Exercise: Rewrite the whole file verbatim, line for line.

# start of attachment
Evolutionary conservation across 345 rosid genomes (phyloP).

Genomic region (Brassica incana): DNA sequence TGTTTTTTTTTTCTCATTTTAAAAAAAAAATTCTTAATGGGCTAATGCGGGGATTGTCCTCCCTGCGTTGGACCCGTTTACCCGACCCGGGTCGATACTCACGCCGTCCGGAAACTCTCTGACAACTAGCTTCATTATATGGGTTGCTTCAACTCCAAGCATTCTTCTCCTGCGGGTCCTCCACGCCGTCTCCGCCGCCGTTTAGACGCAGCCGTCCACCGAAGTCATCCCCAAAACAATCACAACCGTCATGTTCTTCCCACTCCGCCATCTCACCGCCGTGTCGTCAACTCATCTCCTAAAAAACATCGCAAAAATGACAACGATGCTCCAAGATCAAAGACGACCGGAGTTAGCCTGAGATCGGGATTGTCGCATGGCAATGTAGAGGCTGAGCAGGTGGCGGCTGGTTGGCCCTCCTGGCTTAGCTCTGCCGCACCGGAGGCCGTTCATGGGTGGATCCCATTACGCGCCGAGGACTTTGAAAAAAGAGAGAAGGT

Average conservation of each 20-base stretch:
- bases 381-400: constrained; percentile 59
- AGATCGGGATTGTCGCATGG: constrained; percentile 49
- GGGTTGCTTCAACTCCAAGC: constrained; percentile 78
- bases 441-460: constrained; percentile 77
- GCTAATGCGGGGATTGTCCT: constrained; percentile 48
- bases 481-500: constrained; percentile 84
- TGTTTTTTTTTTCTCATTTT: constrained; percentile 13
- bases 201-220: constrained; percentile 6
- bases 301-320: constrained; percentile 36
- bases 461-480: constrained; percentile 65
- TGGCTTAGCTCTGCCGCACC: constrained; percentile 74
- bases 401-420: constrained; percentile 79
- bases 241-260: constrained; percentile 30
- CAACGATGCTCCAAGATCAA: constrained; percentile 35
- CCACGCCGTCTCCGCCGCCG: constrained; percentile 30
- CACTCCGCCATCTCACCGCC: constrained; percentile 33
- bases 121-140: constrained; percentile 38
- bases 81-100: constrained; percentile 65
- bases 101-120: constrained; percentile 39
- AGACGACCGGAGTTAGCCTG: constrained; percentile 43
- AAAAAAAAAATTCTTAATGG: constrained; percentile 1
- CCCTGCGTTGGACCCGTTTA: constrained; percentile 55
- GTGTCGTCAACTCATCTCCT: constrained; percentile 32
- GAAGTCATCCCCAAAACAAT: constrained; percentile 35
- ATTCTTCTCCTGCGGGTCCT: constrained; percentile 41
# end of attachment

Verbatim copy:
Evolutionary conservation across 345 rosid genomes (phyloP).

Genomic region (Brassica incana): DNA sequence TGTTTTTTTTTTCTCATTTTAAAAAAAAAATTCTTAATGGGCTAATGCGGGGATTGTCCTCCCTGCGTTGGACCCGTTTACCCGACCCGGGTCGATACTCACGCCGTCCGGAAACTCTCTGACAACTAGCTTCATTATATGGGTTGCTTCAACTCCAAGCATTCTTCTCCTGCGGGTCCTCCACGCCGTCTCCGCCGCCGTTTAGACGCAGCCGTCCACCGAAGTCATCCCCAAAACAATCACAACCGTCATGTTCTTCCCACTCCGCCATCTCACCGCCGTGTCGTCAACTCATCTCCTAAAAAACATCGCAAAAATGACAACGATGCTCCAAGATCAAAGACGACCGGAGTTAGCCTGAGATCGGGATTGTCGCATGGCAATGTAGAGGCTGAGCAGGTGGCGGCTGGTTGGCCCTCCTGGCTTAGCTCTGCCGCACCGGAGGCCGTTCATGGGTGGATCCCATTACGCGCCGAGGACTTTGAAAAAAGAGAGAAGGT

Average conservation of each 20-base stretch:
- bases 381-400: constrained; percentile 59
- AGATCGGGATTGTCGCATGG: constrained; percentile 49
- GGGTTGCTTCAACTCCAAGC: constrained; percentile 78
- bases 441-460: constrained; percentile 77
- GCTAATGCGGGGATTGTCCT: constrained; percentile 48
- bases 481-500: constrained; percentile 84
- TGTTTTTTTTTTCTCATTTT: constrained; percentile 13
- bases 201-220: constrained; percentile 6
- bases 301-320: constrained; percentile 36
- bases 461-480: constrained; percentile 65
- TGGCTTAGCTCTGCCGCACC: constrained; percentile 74
- bases 401-420: constrained; percentile 79
- bases 241-260: constrained; percentile 30
- CAACGATGCTCCAAGATCAA: constrained; percentile 35
- CCACGCCGTCTCCGCCGCCG: constrained; percentile 30
- CACTCCGCCATCTCACCGCC: constrained; percentile 33
- bases 121-140: constrained; percentile 38
- bases 81-100: constrained; percentile 65
- bases 101-120: constrained; percentile 39
- AGACGACCGGAGTTAGCCTG: constrained; percentile 43
- AAAAAAAAAATTCTTAATGG: constrained; percentile 1
- CCCTGCGTTGGACCCGTTTA: constrained; percentile 55
- GTGTCGTCAACTCATCTCCT: constrained; percentile 32
- GAAGTCATCCCCAAAACAAT: constrained; percentile 35
- ATTCTTCTCCTGCGGGTCCT: constrained; percentile 41